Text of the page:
A New Neighbor Welcome Basket and the Best Homemade Crusty Bread

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I have been looking forward to sharing this post with you ever since I had the idea of starting this blog. We recently had a new neighbor move into our cul de sac. I love the idea of bringing a new neighbor a special welcome basket. If you have ever gone through the moving process, you know how taxing it is. Add to that, not knowing anyone in your new neighborhood. Bringing a new neighbor a welcome gift is a great way to introduce yourself to your new neighbors and make them feel more comfortable in their new home. I also use this basket as a house warming gift for friends that move into a new home. I got the idea from my favorite christmas movie, It’s a Wonderful Life. George and Mary use this blessing when the Martini family moves into their new home in Bailey Park.


The basket includes salt, wine, and homemade crusty artisan bread.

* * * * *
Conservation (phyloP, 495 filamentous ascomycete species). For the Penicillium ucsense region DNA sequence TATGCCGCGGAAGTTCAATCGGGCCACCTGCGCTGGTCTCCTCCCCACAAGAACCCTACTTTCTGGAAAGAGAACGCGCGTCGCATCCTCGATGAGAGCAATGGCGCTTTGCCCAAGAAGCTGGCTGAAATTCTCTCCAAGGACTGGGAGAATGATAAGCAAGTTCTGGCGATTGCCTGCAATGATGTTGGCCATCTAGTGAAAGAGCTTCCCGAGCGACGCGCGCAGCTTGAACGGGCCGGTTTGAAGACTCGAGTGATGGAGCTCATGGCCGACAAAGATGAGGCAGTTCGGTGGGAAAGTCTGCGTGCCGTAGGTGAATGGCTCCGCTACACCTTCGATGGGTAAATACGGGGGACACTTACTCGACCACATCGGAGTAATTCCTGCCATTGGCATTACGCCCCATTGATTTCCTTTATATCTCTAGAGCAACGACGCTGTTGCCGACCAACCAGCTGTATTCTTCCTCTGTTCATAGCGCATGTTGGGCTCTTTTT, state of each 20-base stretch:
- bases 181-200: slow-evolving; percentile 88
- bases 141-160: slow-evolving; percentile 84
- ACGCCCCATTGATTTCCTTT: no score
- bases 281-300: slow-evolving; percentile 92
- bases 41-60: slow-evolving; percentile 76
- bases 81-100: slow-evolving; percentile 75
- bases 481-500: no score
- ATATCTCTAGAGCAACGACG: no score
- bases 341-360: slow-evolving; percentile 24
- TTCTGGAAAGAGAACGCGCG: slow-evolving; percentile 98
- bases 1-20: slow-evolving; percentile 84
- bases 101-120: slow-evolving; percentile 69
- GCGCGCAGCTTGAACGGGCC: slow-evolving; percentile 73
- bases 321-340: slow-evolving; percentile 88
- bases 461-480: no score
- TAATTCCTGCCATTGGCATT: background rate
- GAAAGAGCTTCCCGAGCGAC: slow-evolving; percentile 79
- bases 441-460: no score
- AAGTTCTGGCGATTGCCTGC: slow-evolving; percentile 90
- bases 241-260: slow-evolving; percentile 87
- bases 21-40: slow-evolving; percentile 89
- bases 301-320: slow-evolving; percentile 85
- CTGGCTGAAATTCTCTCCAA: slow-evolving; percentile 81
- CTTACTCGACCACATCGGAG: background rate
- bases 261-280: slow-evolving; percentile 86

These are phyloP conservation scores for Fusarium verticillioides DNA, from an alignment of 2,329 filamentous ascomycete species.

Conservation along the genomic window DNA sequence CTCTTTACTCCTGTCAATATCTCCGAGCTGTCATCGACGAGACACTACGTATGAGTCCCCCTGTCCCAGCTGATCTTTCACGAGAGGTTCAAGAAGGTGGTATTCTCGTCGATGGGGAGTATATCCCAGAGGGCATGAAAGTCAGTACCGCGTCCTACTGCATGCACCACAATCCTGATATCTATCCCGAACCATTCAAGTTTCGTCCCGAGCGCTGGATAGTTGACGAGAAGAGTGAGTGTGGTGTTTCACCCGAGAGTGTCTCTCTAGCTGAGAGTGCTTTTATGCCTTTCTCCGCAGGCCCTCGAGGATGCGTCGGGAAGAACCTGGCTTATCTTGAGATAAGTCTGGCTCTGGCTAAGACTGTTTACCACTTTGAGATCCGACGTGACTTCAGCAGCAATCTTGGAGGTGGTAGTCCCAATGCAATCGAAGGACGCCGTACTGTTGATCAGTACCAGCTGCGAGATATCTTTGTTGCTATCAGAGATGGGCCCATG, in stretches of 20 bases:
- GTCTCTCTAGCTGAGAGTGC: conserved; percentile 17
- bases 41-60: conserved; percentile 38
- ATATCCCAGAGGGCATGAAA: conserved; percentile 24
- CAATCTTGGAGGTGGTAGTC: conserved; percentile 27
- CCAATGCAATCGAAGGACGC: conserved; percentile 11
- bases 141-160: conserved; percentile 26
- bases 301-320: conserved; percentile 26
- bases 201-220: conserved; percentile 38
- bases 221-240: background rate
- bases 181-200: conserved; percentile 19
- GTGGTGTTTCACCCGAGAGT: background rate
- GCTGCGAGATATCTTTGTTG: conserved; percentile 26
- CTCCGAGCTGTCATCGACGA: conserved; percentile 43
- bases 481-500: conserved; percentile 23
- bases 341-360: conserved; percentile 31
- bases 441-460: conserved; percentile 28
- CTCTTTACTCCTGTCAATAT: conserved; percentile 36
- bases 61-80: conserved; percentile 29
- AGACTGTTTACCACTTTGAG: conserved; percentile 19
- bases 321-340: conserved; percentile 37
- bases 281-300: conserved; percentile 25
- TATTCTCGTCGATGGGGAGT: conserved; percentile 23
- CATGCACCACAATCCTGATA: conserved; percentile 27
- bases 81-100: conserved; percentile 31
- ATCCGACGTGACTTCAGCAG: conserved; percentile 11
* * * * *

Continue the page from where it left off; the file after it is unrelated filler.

The recipe for the bread comes from “The New Artisan Bread in Five Minutes a Day,” cookbook by Jeff Hertzberg and Zoe Francois. I highly recommend this book. You can click on the book title to view the book on Amazon. The premise of this recipe is to be able to make a delicious crusty artisan style loaf of bread with very minimal effort. You spend five minutes mixing four ingredients together. Let the dough rise for two hours and pop it into the refrigerator. When you want to bake a loaf of bread, pull a one pound portion of dough out of the bucket, shape it, let it rest, and bake it. I have been making this bread for many years now. My husband said I have ruined any other bread for him as he prefers my homemade bread over any restaurant or store bought bread. It is THAT good!!! When I tell people how simple this bread is, they never believe me. I promise, you can make this bread even if you have never baked a loaf of bread in your life! The authors of this book also have gluten free dough that makes a delicious crusty loaf of bread. YES, I said gluten free, delicious, and crusty bread in the same sentence!!! The recipe for the gluten free dough is in the book mentioned above. I am going to give you the master recipe from the book that I mainly use to make boules, baguettes, and dinner rolls along with some tips I have learned throughout the years of using this dough.